Tanzania will continue to implementing a less accommodative monetary policy stance in January and February this year as part of efforts to control inflationary pressures, while safeguarding growth of economic activities.
According to the latest Monetary Policy Committee (MPC) statement released by the Bank of Tanzania (BoT), the policy stance is also consistent with the BoT strategies of achieving monetary policy targets set forth under the IMF Extended Credit Facility (ECF) program.
“The MPC is optimistic that, with inflation staying below the target of 5.4 percent, the monetary policy will facilitate high private sector credit growth, thereby improving output performance,” the statement said.
The MPC noted that the implementation of monetary policy in November and December 2022 was successful.
It noted that liquidity in banks was maintained at adequate levels with private sector credit growth being high at around 21 percent, and monetary targets set forth under the ECF) being achieved.
In respect of the recent performance of the economy, the MPC observed that, global economic challenges continued to undermine activities and exert pressures on inflation in the country, but to a lesser extent than before as the year rolled out.
“This was due to easing of supply-chain disruptions and commodity prices in the world market, as well as interventions made by countries to cushion economies from adverse impact of the war in Ukraine and COVID-19 pandemic,” the statement added.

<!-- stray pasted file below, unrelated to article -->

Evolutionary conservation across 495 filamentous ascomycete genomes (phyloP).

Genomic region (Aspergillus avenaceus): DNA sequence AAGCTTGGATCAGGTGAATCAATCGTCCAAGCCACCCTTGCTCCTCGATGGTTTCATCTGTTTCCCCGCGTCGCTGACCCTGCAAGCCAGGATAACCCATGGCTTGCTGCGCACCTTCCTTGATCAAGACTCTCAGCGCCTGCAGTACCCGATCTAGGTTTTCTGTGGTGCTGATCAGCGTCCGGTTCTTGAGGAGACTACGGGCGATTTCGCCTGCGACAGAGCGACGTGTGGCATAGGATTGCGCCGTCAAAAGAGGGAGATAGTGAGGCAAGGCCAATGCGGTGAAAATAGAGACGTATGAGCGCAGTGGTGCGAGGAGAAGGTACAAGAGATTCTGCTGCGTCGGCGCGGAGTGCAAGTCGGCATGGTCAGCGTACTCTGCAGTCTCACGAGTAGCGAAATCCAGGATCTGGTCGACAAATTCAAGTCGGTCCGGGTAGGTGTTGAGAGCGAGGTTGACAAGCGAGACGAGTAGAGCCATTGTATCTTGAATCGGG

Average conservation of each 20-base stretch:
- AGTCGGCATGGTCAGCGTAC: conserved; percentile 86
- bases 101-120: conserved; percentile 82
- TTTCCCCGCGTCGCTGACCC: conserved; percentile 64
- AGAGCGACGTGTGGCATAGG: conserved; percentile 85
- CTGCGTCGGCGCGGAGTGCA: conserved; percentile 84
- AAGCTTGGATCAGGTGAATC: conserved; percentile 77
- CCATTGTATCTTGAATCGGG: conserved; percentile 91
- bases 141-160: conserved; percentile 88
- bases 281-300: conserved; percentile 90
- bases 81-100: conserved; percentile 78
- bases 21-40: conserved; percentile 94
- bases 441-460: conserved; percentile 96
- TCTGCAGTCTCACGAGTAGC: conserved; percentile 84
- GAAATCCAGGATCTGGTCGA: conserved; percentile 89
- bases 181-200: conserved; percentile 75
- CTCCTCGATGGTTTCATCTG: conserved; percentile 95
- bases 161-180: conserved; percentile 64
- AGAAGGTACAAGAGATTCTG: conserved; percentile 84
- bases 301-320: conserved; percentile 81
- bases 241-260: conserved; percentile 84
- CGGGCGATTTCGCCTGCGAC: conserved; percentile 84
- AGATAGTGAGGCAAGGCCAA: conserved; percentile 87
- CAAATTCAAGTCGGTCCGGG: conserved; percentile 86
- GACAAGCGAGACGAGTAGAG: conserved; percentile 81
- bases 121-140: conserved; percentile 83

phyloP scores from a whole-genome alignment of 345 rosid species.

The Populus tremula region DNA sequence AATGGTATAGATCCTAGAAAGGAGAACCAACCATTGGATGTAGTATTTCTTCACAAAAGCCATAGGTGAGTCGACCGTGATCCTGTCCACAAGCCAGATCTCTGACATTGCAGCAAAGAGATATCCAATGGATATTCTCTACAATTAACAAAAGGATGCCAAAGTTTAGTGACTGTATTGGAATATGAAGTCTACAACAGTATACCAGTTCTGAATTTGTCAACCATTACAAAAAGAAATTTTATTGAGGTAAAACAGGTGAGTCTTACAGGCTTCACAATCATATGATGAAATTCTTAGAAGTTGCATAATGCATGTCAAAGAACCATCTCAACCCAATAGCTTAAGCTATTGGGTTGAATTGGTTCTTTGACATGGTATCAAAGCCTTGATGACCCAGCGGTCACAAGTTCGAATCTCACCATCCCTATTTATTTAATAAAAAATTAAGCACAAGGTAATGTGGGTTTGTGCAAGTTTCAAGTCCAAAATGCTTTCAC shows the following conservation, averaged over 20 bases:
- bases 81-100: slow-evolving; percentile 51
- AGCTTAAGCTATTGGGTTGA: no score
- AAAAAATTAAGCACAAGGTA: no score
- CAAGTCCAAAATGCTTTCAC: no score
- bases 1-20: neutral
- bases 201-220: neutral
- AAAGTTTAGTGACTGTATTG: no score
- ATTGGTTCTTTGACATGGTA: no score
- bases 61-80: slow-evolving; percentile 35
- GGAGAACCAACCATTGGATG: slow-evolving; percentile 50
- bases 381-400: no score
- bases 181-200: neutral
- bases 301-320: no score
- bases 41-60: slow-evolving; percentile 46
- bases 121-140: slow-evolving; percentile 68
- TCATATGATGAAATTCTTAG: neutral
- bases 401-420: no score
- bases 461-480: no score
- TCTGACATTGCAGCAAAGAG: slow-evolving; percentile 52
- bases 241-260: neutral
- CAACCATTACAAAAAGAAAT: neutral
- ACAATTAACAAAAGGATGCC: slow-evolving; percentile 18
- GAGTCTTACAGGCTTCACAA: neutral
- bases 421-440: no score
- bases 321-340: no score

The statement noted that the economy in Mainland Tanzania and Zanzibar performed satisfactorily in the first three quarters of 2022 with the Mainland Tanzania growing at an averaged 5.2 percent compared with 4.8 percent in similar period in 2021, driven by agriculture, construction and manufacturing activities.
In Zanzibar, the growth was 5.3 percent compared with 5.8 percent, mostly contributed by accommodation and food services, construction, manufacturing and real estate.
“Based on this performance and economic indicators in quarter four, the MPC was optimistic that growth projections for 2022 will be realized. In 2023, output growth is projected to be higher than in the preceding year, reinforced by strong growth of credit to the private sector, public investment, rebound in tourism, improvement in business climate, and supportive fiscal and monetary policies,” the statement said,
The statement also noted that the growth of money supply was broadly in line with the target with money supply (M3) growing by 11.6 percent in December 2022, consistent with the target of 10.3 percent for 2022/23, mostly driven by private sector credit growth.
The external sector however remained sustainable, albeit weakened by the global shocks, which led to widening of the current account deficit.
“Despite the widening of current account deficit, foreign reserves remained adequate at about 5.2 billion at the end of December 2022, sufficient to cover 4.7 months of imports. The import cover was in line with the country benchmark and EAC convergence criteria of at least 4 and 4.5 months, respectively,” the statement said.